O UTGOING TRAFFIC ANALYSIS

In document DPIA on the use of Google G Suite (Enterprise) for Education (pagina 57-62)

2. P ERSONAL DATA AND DATA SUBJECTS

2.3 O UTGOING TRAFFIC ANALYSIS

As detailed in Appendix 1, tests were executed on the webbased applications on ChromeOS on a Chromebook, on Windows 10 and macOS platforms with the Chrome browser.

While the scripted scenarios were executed, the outgoing traffic was intercepted. It was not technically possible to (separately) capture or analyse the telemetry traffic from Chrome OS and the Chrome browser. Nonetheless, the traffic analysis provides insights in the processing of Diagnostic Data by Google.

In the test set-up, all settings were left unchanged. Therefore, the test accounts had access to almost all Additional Services (See Figure 9 in Section 1.5.3).

First, during the execution of the test scenarios Google frequently collected telemetry data via the browser, and sent this to the play.google.com domain. This traffic was observed on all three tested platforms. The contents of these telemetry data are not publicly documented. Privacy Company has observed this telemetry to contain content of documents from different applications when the Chrome Enhance Spellcheck was used. The sample shown below in Figure 18 contains a [misspelled]

sentence from one of the test-documents, and the selected correction word. These telemetry streams may thus include contents of communication, including special categories of personal data, depending on the content of the text. The telemetry stream is entirely separate from the functional data stream. This is clearly evidenced by the fact that the misspelled sentence and the chose correction word are included in the telemetry event.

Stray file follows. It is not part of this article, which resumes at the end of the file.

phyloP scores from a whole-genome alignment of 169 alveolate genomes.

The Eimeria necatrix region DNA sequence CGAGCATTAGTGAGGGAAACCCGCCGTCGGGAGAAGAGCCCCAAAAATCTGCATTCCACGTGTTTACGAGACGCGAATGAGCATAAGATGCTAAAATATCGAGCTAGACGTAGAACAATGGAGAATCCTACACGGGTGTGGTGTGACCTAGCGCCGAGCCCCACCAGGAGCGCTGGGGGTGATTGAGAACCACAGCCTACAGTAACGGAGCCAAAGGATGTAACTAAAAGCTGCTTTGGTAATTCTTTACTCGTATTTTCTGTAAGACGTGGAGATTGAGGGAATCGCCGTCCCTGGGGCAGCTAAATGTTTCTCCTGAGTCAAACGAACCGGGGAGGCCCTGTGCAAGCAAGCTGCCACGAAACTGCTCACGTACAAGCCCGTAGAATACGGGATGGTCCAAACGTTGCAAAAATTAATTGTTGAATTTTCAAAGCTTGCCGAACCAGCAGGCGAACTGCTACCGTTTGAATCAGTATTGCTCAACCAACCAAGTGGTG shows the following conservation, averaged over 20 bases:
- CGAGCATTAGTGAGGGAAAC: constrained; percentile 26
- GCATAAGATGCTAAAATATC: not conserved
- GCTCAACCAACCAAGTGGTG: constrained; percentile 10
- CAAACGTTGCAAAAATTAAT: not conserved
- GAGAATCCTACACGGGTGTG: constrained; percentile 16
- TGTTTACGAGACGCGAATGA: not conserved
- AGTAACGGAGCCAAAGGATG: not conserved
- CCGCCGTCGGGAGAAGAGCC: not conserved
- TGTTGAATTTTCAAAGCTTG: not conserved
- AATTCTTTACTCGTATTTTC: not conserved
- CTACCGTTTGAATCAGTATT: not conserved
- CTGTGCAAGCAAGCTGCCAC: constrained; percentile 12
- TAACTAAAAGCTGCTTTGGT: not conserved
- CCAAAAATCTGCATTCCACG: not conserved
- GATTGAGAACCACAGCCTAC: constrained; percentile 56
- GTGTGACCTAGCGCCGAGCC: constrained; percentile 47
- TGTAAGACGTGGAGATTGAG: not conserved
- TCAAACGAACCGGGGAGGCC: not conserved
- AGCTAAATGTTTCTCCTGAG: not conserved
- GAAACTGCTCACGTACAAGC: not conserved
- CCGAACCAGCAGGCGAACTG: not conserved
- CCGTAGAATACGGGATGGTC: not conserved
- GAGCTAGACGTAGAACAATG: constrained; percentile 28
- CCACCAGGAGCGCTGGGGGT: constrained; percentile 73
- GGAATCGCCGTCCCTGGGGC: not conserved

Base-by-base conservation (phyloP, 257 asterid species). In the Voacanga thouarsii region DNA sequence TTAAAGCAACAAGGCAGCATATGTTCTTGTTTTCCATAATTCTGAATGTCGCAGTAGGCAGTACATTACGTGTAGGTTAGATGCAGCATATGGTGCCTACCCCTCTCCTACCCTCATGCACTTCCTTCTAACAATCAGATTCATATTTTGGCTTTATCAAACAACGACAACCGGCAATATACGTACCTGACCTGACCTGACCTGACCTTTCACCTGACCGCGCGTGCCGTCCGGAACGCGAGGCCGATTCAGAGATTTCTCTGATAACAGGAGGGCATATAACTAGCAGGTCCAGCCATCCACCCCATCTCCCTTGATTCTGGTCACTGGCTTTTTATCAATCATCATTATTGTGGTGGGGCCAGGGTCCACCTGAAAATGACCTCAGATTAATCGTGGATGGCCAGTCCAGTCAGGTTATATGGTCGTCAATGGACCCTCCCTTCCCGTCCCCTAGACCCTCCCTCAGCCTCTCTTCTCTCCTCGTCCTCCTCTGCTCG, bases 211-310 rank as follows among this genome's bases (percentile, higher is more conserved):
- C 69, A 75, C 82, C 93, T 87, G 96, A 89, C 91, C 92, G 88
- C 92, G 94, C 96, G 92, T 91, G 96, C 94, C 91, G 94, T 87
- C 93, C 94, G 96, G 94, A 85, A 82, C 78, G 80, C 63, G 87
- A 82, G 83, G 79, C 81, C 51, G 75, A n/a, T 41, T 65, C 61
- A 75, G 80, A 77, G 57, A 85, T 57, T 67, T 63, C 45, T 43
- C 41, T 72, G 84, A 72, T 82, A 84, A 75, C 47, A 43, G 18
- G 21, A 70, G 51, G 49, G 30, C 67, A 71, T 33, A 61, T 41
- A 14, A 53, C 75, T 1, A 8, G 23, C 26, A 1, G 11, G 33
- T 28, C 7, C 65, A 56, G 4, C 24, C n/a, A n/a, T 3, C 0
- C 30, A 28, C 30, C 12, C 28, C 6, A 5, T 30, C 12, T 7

As shown in Figures 10 and 11, there are two types of spellcheckers available in the Chrome browser:

a local Basic Spellcheck and a cloud-based Enhanced Spellcheck. The Enhanced Spellcheck is disabled by default. End-users can individually enable the Enhanced Spellcheck. The use of the Enhanced Spellcheck cannot be centrally prohibited by administrators on iOS and Android devices, and only on

some platforms with Chrome Enterprise.120 As explained in Section 1.5.3, this functionality is only available if the customer purchases the separate product Chrome Enterprise. This product is covered by a separate Chrome Enterprise Upgrade agreement and a separate data processing agreement.121 Figure 18: contents of sentence sent to Google Play

120 After completion of this report, Google explained that admins can apply policy rules to disable the Enhanced Spellcheck on managed devices with Windows, macOS and Linux operating systems. Google provides these settings for the Windows registry. For macOS, Linux and ChromeOS these settings are only available if the university procures the separate product Chrome Enterprise. Admins cannot centrally prohibit the use of the Advanced Spellcheck at all on iOS and Android devices. URL:

https://cloud.google.com/docs/chrome-enterprise/policies/?policy=SpellCheckServiceEnabled. After completion of this DPIA, in 2021, Google introduced a separate Chrome management service for admins for the Education editions, called Chrome Education Upgrade This is identical to the Chrome Enterprise offering,

121 Google Data Processing Amendment to Chrome Agreement (Version 1.1), Last modified: Feb 6, 2019, URL:

https://www.google.com/chrome/terms/dpa_terms.html

In this Chrome Enterprise Data Processing Agreement, Google defines the categories of data it collects via the managed Chrome browser as follows: “Categories of Data, Data relating to individuals provided to Google via the Services, by (or at the direction of) Customer, its Affiliates, its Administrators, or End-users and may include the following categories of data: MAC address, network IP address, device location (if specified by Administrators), enrollment ID, Customer Hardware End-users’ login credentials, Customer Hardware End-user’s, last activity time, Customer Hardware End-user app installation, and other data.”